Check link for more;
      http://humphrysfamilytree.com/ca.html

      October 9, 2011 at 8:11 pm |
    • Robert Jones

      "Most people are probably descended from the Prophet Muhammad anyway"

      You are an idiot.

      October 19, 2011 at 9:11 am |
    • Alberto

      I get a headache trying to put any logic to your rants.

      October 21, 2011 at 1:02 am |
  12. Mic

    to Steve:

    you stated:
    "Christians interpret Scripture as implying a Trinity; Muslims interpret the coming of the Holy Spirit as being Mohammed and the Quran original being in Arabic and Mohammed coming to correct the excesses of Christianity. It is unclear, therefore, how we can speak of God as being the same Supreme Being as Allah."

    Muslims do not believe in the holy trinity at all 1st off. And Muslims do not believe Muhammed came to correct anything of the true Gospel (Injeel arabic), but only to seal everything that was revealed before him. Muhammed in his teaching specifically state that fact. Last but not least, Allah is an arabic word for God. If you go over seas in the middle east, Christians Jews Muslims and what ever other faith there is abroad, who speak arabic, use ALLAH for God because that is there language. Maybe you should stop listening to people (media or whoever else) and actually do some research before talking bad about a particular religion.

    October 8, 2011 at 12:34 pm |
    • prometheus

      In the middle east Muslims had been forced Christians to say ALLAH as a result of forcing them to speak arabic and that is exactly what happened to Jews when they obligated to say Amen toward Egyptians (the word which all of us used to write and pronounce it Amon) to avoid confusion.Consequently both Christians and Muslims repeated it.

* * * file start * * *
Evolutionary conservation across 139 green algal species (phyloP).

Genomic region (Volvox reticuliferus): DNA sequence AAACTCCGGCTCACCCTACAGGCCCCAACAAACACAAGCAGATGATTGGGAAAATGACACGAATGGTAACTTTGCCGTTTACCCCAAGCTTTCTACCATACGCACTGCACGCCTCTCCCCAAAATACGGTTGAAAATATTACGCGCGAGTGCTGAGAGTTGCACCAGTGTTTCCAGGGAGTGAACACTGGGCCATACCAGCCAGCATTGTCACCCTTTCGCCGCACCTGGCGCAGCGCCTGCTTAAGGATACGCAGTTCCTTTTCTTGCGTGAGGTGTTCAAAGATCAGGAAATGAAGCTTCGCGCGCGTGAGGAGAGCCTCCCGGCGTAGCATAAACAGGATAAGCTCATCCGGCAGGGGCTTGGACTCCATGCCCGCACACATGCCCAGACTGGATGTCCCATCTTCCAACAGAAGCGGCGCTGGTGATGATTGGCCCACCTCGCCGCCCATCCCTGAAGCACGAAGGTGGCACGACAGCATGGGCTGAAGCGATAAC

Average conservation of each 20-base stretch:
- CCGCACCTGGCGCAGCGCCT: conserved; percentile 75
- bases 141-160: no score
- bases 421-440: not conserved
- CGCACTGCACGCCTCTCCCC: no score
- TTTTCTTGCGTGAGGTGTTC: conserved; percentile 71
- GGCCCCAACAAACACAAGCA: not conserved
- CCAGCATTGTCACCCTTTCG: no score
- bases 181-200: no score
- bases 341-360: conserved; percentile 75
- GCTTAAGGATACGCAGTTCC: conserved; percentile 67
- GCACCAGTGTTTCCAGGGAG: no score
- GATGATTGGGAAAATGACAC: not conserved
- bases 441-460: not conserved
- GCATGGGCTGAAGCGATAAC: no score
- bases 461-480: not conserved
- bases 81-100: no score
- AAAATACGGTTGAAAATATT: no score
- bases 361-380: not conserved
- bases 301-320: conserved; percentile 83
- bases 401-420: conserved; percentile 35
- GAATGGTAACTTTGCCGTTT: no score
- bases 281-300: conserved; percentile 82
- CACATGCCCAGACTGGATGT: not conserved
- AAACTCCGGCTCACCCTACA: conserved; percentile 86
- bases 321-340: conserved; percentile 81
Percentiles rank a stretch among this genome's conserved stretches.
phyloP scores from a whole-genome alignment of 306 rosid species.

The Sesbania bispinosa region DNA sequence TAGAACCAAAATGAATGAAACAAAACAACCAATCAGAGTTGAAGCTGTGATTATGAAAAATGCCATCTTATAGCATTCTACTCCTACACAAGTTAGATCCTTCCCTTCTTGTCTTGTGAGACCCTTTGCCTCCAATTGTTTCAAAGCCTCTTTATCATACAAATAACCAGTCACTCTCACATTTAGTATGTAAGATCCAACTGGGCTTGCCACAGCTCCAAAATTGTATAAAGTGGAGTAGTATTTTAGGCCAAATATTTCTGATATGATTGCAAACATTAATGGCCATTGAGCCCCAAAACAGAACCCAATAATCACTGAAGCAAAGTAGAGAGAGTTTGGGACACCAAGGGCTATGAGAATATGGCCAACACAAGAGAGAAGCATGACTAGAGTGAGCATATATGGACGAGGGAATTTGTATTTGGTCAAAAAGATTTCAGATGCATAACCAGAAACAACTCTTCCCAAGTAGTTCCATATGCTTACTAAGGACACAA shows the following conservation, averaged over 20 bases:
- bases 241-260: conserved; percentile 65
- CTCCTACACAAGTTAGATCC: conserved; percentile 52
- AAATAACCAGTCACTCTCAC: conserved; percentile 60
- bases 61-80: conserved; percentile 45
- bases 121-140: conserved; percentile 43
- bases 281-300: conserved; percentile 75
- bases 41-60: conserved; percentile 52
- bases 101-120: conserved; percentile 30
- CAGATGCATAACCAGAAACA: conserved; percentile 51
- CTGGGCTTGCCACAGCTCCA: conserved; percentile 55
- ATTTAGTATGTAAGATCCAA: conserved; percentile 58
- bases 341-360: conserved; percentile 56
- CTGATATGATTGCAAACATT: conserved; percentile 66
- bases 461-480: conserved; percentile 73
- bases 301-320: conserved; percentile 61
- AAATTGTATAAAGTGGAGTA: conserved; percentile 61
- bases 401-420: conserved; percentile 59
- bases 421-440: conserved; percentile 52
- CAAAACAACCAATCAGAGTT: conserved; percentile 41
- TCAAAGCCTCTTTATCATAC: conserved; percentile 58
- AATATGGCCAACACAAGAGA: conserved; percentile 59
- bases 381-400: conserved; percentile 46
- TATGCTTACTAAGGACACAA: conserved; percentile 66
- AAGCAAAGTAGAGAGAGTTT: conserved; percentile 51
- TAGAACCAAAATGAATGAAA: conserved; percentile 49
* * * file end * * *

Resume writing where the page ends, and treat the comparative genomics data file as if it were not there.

October 8, 2011 at 4:31 pm |
    • Muneef

      Promethese.

      Where do you get such stories from?
      Arabs and Arabic speaking was much old before Islam and was spoken by Pagans,Jews,Christian Arabs much back on time before the word of Islam....!

      Egyptian "Amon" was much back on time even before Moses received the commandments...where by time he received the commandments children of Israel were out of Egypt already...

      Even Arab Pagans have used the word Amen after their prayers because it means "May the Lord make it True answering to the prayers"....

      October 10, 2011 at 5:53 pm |
  13. dsellers

    The fact is believing what the mormons or muslims believe is just as crazy as believing in the rapture which is not mentioned in the bible and made up centuries later by a false interpatation of a few scriptures . I think all religion is suspect of fantasy land thinking

    October 8, 2011 at 12:08 pm |
  14. Kojo

    This is a religion of hate! stop ur useless preaching, instead PRACTISE goodwill and tolerance.

    October 8, 2011 at 10:18 am |
    • Red

      You first. Start by reading the comic. First issue can be downloaded free from the website.

      http://www.the99.org/

      October 9, 2011 at 8:11 pm |
  15. Muneef

    Nice poet to refresh your days...!

    A Sea of Tears
    Sheeple of the world lend me thine ear,
    for the truth we speak sends messages clear!
    33 degrees plus 2012 years
    adds to masterplan complete: a sea of tears.
    Distractions abundent losing your focus
    as the magicians wave screaming "hocus pocus"!
    And despite all your anger you sit content in complacency
    as the "Novus Ordo" churns with conspiracy.
    The undead walk without a clue that they are dead -
    and you fail to recognize what the poet has said.
    The shepard has come to tend to his flock,
    ignorant children of intelligence mock.
    The third eye is straining to see the light
    so open up your mind and begin to take flight.
    The undeclared war is wageing so get ready for battle,
    unless you are happy being mindless cattle.
    So get with the plan – Not of the "master"
    and help us usher these cattle from their pasture.
    For all minds have potential to do glorious work
    and then we can eleveate a world that's gone berserk.
    posted by Phreshview @ 10:38   12 comments  

    http://www.theyear2012.blogspot.com/

    Quote;
    "The Mayan calendar predicted the world would end Dec. 21, 2012. Is this true?
    Yes, the world, as we know it, will definitely end on that date, but it will not be the end of the world".
    Unquote:
    -–
    I say imagine how many calendars already passed on earth before the calendars that we know and take into our account...?! (Before&After Noah).?

    October 7, 2011 at 7:15 pm |
  16. The Bobinator

    Can the superhero blow him/herself up?

    October 7, 2011 at 2:02 pm |
    • Robert Jones

      Yes. The burqa hides all.

      October 19, 2011 at 9:15 am |
  17. Nate